- Etsy has yet to make money.
- Its niche is small, its market not deep.
- Time to put this loser to sleep.
Etsy (NASDAQ:ETSY) is an Internet stock that behaves like an oil stock. This is not a compliment.
Since going public in April, Etsy stock has delivered its investors nothing but a gusher of loss. The first trade came in at $30. The stock traded on December 22 at $8.25.
How is this possible? Etsy bills itself as a peer-to-peer network where artisans and their customers connect and do business. It’s fully buzzword compliant with companies such as eBay (NASDAQ:EBAY), Square (NYSE:SQ) and Uber, in that most of the work involved is not done by Etsy, which simply provides a means for them to do it and takes a cut of what they do.
It hasn’t worked out that way. Etsy has not broken even since 2013, and it has yet to record a net profit for any quarter in 2015. For the September quarter it lost $6.89 million on revenues of $65.7 million. The balance sheet shows just $6.48 million of long term debt on $538 million in assets, but operating cash flow has been anemic, coming in at about $41 million total for the first three quarters of the year.
Most of its cash flow comes in on the investment line, which means Etsy is mainly burning investment cash. It’s a slow burn, like that of a cigarette rather than a jet engine, but it’s still a burn.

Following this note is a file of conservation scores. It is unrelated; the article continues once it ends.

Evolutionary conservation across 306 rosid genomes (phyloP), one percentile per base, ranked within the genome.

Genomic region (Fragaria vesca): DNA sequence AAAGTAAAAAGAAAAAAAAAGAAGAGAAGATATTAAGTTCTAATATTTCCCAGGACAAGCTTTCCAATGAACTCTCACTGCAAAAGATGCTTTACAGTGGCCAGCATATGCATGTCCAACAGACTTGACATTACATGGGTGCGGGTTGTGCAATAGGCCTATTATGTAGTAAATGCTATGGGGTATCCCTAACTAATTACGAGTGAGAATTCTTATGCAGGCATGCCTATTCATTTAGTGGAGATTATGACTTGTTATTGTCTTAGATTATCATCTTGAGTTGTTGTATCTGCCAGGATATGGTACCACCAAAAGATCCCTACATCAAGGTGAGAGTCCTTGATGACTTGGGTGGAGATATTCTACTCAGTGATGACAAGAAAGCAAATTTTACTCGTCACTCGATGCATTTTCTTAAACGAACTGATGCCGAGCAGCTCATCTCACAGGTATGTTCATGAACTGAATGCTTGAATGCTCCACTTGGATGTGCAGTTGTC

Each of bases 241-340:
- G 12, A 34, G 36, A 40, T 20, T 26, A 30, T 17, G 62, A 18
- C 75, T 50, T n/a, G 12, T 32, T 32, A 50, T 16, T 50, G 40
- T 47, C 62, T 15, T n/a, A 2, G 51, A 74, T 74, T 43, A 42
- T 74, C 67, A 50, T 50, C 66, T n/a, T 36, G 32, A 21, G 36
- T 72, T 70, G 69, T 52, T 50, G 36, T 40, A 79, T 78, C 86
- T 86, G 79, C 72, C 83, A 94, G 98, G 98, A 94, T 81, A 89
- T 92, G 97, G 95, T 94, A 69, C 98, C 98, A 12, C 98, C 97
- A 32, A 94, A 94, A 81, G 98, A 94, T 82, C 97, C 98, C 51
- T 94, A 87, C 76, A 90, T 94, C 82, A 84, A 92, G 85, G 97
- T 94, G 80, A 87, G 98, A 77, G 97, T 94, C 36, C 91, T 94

What makes Etsy different from other Web sites is that it is basically a cul de sac. Its merchants, frightened to death that someone might steal their designs, don’t link as, say, Amazon sellers do. Instead of selling home-made art, most of Etsy’s successes are selling pre-made schlock, the kind of merchandise you can find in any thrift store, for less.
Etsy does have its fans. Vetr recently upgraded Etsy stock to a buy. But this is not a professional analyst firm. It’s a crowd-sourced investment platform, billing itself as the “Yelp” of the stock market. It is not the kind of comparison that gives an investor confidence – Yelp (NYSE:YELP) has lost half its value in 2015.
CEO Chad Dickerson, 42, is an Internet technology veteran, but most of his career before Etsy involved old technology, sites like Yahoo (NASDAQ:YHOO), Infoworld and Salon. And the site itself looks like something from early in the last decade, with its catalog metaphor and little ability to create either serendipity or cross-sales.
Etsy stock is selling at a garage sale price, but you are best advised to leave it on the table next to the chess set missing a few pawns and the well-loved stuffed bear with the last kid’s vomit on it. If you do own this stock, you can always hope a greater fool comes along to take it off your hands. Or you can go into the market and get what you can.